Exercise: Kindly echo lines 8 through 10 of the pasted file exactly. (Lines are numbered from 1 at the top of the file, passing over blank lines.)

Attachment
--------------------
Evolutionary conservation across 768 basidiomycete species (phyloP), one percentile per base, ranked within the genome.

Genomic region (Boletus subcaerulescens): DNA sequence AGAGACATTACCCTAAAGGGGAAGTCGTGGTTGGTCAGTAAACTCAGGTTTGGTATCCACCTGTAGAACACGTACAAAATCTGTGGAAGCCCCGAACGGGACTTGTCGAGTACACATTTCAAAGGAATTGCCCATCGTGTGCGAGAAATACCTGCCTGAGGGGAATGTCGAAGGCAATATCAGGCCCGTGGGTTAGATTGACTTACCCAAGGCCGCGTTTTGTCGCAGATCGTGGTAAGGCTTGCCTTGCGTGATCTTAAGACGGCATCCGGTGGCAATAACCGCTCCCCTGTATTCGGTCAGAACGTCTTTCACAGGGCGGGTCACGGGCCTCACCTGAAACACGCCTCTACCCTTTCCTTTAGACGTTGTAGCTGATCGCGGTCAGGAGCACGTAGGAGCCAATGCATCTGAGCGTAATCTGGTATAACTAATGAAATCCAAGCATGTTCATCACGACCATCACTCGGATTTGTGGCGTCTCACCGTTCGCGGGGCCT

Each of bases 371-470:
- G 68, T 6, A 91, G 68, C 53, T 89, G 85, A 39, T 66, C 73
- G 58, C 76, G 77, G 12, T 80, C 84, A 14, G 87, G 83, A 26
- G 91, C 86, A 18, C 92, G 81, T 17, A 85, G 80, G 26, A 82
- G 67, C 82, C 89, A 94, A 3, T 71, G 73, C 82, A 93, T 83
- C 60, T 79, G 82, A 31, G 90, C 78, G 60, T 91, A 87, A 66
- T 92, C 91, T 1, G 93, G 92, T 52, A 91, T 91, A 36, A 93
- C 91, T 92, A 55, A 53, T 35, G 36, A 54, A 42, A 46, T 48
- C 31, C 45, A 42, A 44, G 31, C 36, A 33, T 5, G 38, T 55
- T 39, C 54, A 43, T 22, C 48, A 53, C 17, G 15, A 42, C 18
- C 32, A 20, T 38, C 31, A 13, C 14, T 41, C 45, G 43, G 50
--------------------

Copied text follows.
- C 60, T 79, G 82, A 31, G 90, C 78, G 60, T 91, A 87, A 66
- T 92, C 91, T 1, G 93, G 92, T 52, A 91, T 91, A 36, A 93
- C 91, T 92, A 55, A 53, T 35, G 36, A 54, A 42, A 46, T 48